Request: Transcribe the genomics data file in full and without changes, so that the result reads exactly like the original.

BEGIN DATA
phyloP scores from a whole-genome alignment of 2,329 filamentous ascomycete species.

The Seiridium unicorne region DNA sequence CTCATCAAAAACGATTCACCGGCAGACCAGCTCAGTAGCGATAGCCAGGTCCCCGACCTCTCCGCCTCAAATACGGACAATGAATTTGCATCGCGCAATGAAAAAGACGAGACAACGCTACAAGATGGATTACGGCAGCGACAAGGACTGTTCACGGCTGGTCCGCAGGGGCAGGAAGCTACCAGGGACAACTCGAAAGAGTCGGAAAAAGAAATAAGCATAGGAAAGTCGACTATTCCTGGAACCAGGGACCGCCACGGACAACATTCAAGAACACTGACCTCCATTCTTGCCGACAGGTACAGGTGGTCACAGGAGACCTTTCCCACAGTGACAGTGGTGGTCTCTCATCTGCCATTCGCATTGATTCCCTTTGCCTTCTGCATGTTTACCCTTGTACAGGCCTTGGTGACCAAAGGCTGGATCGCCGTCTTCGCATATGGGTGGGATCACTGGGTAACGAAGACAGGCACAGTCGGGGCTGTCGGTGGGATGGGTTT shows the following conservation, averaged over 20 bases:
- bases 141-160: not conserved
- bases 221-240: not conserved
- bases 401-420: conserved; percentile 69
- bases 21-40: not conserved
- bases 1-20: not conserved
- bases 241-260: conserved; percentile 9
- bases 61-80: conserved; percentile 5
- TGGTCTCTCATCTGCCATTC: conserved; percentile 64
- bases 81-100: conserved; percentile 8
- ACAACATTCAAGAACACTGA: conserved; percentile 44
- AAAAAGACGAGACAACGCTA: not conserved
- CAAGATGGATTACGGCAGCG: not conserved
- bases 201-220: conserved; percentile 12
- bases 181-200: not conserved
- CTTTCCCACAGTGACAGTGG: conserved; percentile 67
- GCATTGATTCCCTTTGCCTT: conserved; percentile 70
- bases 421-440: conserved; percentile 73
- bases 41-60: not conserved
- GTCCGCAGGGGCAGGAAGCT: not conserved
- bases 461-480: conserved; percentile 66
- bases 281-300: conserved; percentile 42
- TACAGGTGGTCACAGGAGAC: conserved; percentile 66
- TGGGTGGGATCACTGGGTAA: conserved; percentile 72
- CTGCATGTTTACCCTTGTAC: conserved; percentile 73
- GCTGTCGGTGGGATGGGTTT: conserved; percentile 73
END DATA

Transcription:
phyloP scores from a whole-genome alignment of 2,329 filamentous ascomycete species.

The Seiridium unicorne region DNA sequence CTCATCAAAAACGATTCACCGGCAGACCAGCTCAGTAGCGATAGCCAGGTCCCCGACCTCTCCGCCTCAAATACGGACAATGAATTTGCATCGCGCAATGAAAAAGACGAGACAACGCTACAAGATGGATTACGGCAGCGACAAGGACTGTTCACGGCTGGTCCGCAGGGGCAGGAAGCTACCAGGGACAACTCGAAAGAGTCGGAAAAAGAAATAAGCATAGGAAAGTCGACTATTCCTGGAACCAGGGACCGCCACGGACAACATTCAAGAACACTGACCTCCATTCTTGCCGACAGGTACAGGTGGTCACAGGAGACCTTTCCCACAGTGACAGTGGTGGTCTCTCATCTGCCATTCGCATTGATTCCCTTTGCCTTCTGCATGTTTACCCTTGTACAGGCCTTGGTGACCAAAGGCTGGATCGCCGTCTTCGCATATGGGTGGGATCACTGGGTAACGAAGACAGGCACAGTCGGGGCTGTCGGTGGGATGGGTTT shows the following conservation, averaged over 20 bases:
- bases 141-160: not conserved
- bases 221-240: not conserved
- bases 401-420: conserved; percentile 69
- bases 21-40: not conserved
- bases 1-20: not conserved
- bases 241-260: conserved; percentile 9
- bases 61-80: conserved; percentile 5
- TGGTCTCTCATCTGCCATTC: conserved; percentile 64
- bases 81-100: conserved; percentile 8
- ACAACATTCAAGAACACTGA: conserved; percentile 44
- AAAAAGACGAGACAACGCTA: not conserved
- CAAGATGGATTACGGCAGCG: not conserved
- bases 201-220: conserved; percentile 12
- bases 181-200: not conserved
- CTTTCCCACAGTGACAGTGG: conserved; percentile 67
- GCATTGATTCCCTTTGCCTT: conserved; percentile 70
- bases 421-440: conserved; percentile 73
- bases 41-60: not conserved
- GTCCGCAGGGGCAGGAAGCT: not conserved
- bases 461-480: conserved; percentile 66
- bases 281-300: conserved; percentile 42
- TACAGGTGGTCACAGGAGAC: conserved; percentile 66
- TGGGTGGGATCACTGGGTAA: conserved; percentile 72
- CTGCATGTTTACCCTTGTAC: conserved; percentile 73
- GCTGTCGGTGGGATGGGTTT: conserved; percentile 73